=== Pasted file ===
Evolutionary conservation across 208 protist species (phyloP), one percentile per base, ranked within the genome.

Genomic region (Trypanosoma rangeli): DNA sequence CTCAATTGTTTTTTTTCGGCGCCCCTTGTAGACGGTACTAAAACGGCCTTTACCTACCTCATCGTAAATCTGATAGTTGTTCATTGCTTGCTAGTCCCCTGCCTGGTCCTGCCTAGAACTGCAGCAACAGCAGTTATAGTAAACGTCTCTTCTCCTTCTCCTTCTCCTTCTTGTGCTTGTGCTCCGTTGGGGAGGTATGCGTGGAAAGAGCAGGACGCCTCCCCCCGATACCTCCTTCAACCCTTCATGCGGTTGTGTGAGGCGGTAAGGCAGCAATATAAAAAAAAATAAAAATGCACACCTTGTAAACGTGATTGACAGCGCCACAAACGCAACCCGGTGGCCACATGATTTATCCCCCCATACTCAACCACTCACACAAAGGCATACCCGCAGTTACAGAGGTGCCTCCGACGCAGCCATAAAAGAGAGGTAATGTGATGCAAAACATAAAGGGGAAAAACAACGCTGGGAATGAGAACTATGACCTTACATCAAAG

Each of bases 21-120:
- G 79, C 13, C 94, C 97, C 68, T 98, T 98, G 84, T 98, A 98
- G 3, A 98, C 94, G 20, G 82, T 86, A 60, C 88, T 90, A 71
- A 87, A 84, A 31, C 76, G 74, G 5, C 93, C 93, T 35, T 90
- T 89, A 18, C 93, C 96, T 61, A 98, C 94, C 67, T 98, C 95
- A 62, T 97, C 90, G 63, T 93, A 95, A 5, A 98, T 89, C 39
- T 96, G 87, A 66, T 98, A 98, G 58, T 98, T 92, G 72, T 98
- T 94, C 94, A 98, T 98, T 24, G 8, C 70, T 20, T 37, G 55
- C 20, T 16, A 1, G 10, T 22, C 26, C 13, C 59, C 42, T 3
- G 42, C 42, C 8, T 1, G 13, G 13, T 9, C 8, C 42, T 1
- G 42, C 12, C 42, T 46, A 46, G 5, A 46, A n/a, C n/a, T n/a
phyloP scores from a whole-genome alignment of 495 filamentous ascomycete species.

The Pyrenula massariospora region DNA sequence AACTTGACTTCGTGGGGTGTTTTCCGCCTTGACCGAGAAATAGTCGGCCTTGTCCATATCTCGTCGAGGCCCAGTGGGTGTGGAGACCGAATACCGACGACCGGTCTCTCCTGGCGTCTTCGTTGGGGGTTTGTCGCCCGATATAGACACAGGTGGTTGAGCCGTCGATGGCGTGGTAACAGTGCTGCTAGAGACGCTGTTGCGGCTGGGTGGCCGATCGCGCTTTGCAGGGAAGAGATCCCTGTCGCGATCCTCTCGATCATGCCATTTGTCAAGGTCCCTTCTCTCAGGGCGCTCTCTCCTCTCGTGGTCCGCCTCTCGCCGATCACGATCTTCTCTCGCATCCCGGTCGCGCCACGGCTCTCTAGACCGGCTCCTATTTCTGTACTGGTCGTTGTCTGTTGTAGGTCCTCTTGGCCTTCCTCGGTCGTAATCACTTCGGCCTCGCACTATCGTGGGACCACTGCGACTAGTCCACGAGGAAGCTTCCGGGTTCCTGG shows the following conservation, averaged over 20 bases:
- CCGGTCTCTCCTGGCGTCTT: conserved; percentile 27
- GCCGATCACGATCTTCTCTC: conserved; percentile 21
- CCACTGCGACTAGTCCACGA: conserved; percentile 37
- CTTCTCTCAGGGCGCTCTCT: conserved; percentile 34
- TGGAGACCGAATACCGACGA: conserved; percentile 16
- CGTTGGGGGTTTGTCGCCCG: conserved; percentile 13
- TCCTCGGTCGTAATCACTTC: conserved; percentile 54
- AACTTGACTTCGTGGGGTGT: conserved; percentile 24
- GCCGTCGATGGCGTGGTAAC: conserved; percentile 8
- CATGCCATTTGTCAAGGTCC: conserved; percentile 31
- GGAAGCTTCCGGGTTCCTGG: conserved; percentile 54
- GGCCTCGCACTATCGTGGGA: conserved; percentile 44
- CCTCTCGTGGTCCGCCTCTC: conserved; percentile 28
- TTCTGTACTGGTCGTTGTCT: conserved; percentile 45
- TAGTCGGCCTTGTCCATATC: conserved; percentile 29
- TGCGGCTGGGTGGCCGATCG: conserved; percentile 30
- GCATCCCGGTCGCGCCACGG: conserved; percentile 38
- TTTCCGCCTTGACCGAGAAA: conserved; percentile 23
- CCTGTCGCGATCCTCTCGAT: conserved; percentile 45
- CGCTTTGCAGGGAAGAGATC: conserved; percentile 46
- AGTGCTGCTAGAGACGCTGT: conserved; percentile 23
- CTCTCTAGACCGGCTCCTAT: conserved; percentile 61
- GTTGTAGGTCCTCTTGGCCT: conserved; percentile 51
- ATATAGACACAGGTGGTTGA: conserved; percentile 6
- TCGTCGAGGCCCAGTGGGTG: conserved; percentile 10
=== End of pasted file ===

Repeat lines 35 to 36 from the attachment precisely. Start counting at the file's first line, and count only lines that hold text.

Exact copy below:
- CGCTTTGCAGGGAAGAGATC: conserved; percentile 46
- AGTGCTGCTAGAGACGCTGT: conserved; percentile 23